I’m using the ActionFilterAttribute approach here but you can do the same with the IControllerActivator approach you’re using instead. Anyway, in the above sample I’m forcing the DefaultLangCode here if there’s none, but you could go with CultureInfo.CurrentCulture.TwoLetterISOLanguageName instead to achieve what you want.

      Last but not least, in case you need a centralized way to generate CultureInfo-aware ActionLinks or URLs, I would suggest you reading my other 2 recent posts about Html.ActionLink and Url.Action, adding an overload to skip the Controller part in the url generation.

        1. Changed DNS tonight :) It will take some hours. If you’re in a hurry, add the following to your /system32/drivers/etc/hosts file:

      1. Hi Ryan.
        Regarding firs part of my question everything is clear – i am using AttributeRouting.

        But regarding second part (see my comment from September 16, 11:54 PM) – why my approach look so bad for you? What is the difference between adding language in front of URL and then doing redirection, and your approach with RouteData values?

        1. There’s nothing bad in your approach: never said that :) I just thought it was quite overkill, as you are basically doing the same thing twice: since I’ve already put up an engine that uses routeData I would just stick to that instead, until I can for all language-related issues… but it was just my thought.

  14. Are you using both LocalizedControllerActivator and the LocalizationAttribute class?
    Cause when im trying to only use the LocalizedControllerActivator class I get an error saying :

    “The given filter instance must implement one or more of the following filter interfaces: System.Web.Mvc.IAuthorizationFilter, System.Web.Mvc.IActionFilter, System.Web.Mvc.IResultFilter, System.Web.Mvc.IExceptionFilter, System.Web.Mvc.Filters.IAuthenticationFilter.”

  15. Ryadel, your tutorial is really good and helpful. However i would really appreciate if you could add a test project which would be really handy.

  16. Hi Ryadel,
    Thanks for your article, i would like to make a website multiple language and route like you site ( i saw the way you do that it seem easy. Please guide me step by step in mvc 5. Thank you a lot.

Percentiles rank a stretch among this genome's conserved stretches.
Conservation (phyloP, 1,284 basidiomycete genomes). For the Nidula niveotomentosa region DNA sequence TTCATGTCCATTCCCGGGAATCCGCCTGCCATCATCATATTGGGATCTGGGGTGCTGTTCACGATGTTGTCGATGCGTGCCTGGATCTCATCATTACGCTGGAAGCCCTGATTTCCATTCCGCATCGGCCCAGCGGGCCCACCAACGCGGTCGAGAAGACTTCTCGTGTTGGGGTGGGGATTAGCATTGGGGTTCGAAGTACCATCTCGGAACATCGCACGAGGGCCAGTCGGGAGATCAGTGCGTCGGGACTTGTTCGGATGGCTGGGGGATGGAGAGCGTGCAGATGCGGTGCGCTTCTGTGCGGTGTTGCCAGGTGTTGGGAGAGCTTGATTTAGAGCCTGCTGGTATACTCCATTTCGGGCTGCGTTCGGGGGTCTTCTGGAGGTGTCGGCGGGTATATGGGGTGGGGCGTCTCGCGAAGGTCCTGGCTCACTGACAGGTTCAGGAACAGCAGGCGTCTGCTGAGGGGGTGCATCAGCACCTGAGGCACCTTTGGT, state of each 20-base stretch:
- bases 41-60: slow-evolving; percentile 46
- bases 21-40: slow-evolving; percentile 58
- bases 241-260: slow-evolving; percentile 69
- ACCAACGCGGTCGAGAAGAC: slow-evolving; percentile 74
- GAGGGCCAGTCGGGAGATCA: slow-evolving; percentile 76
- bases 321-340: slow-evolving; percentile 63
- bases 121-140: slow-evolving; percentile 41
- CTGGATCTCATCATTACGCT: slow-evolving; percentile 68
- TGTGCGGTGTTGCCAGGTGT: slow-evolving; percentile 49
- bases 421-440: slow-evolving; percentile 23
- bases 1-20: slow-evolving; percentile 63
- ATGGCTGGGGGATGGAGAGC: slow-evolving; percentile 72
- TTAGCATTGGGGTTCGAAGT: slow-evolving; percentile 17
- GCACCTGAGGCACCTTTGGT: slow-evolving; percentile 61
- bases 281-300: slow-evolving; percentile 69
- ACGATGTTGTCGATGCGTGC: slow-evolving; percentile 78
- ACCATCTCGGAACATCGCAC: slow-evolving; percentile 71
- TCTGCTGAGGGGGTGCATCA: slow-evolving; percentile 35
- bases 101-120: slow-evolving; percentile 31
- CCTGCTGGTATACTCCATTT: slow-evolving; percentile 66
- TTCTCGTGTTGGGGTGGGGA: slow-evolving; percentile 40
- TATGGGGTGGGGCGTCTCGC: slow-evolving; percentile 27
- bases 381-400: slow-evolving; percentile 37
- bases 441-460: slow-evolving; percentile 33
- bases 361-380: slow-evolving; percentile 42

1. when i did like your article, after that how to i want to get language in url? if i do like HttpContext.Current.Request[“lang”]; it always null. Pleases help me

      1. You won’t find it in the request, because it’s not a GET or POST parameter: it’s a route value.

        You can get the current language by using Thread.CurrentThread.CurrentCulture, since this is where we set it once retrieved by the URL.

        Or, if you have a requestContext available, you can pull it off by calling requestContext.RouteData.Values[“lang”].

  17. Hi there, I’d like to know how to change the URL when the user clicks on the language button to change it. As of now I send the “returnUrl” from the view but my default url for example will be something like root/, no locale specified as a default one has been specified in the routing setup.

    Now I need to be able to insert the desired locale into the url prior to redirecting the user to the other language version…. Would someone have an idea of how to accomplish it?

    Thanks in advance!

  18. It was giving me an ‘object reference not set’ because requestContext.RouteData.Values[“lang”] is null when there is no labguage set in the URL.

    changed it to:
    string lang = (requestContext.RouteData.Values[“lang”] != null) ? requestContext.RouteData.Values[“lang”].ToString() : _DefaultLanguage;

    1. Hello, that’s quite strange because null values are handled by my code (using the ?? coalesce operator)… Can you tell me the line you needed to change?

  19. Hello Ryadel! Great post, thank you very much! I managed to make it working using /en/test and /pt-br/test for example but I have one question still… Is there a way to “keep” the current language so all the pages that I access after changing the language will be opened with the selected language? With a Dropdown for lang selection, for example. Know what I mean?

    1. Hey Matheus, you can definitely setup a cookie in the browser client and then retrieve that value using Get-Cookie (if it does exist) to valorize the DefaultLanguage within the LocalizationAttribute OR within the LocalizedControllerActivator, depending of the path you’ve chosen to follow: it would be very simple to implement.

      Regarding the Set-Cookie part, I think that a good place to do that would be whenever the language fetched from the route value is different from DefaultLanguage. Please let me know if that’s enough to help you!

    2. Well, I think I finally found it. For those who are looking for it too, here it is:

      1. Yeah: you will notice that it does that by setting a client-side cookie in the same exact way I just wrote in the answer below :)

  20. I implemented your method and in general it works fine. I used the LocalizedControllerActivator version.

    My problem is that my actionlinks do not work properly. I can switch the language but then it adds just another {lang}.

    Action-Link – First click:
    Action-Link 2 – Second click:

    My Action-Link Code:
    @Html.ActionLink(“EN”, “Index”, “Home”, null, new { @class = “linkImgGB”, @alt = “English Version”}, CultureInfo.GetCultureInfo(“en”))

    How can I fix this problem? Any idea?
    Thanks in advance!

    1. Have the same issue. I also used Html and url extension with no success. Did you find the solution?

    2. Url.Action(“Action”, “Controller”) works for me.
      instead of Url.Action(“Action”, “Controller”, null, System.Globalization.CultureInfo.CurrentCulture)
      do not know why?

  21. Thank you very much, it was the simplest and most adequate way I found to implement, it helped a lot in my service.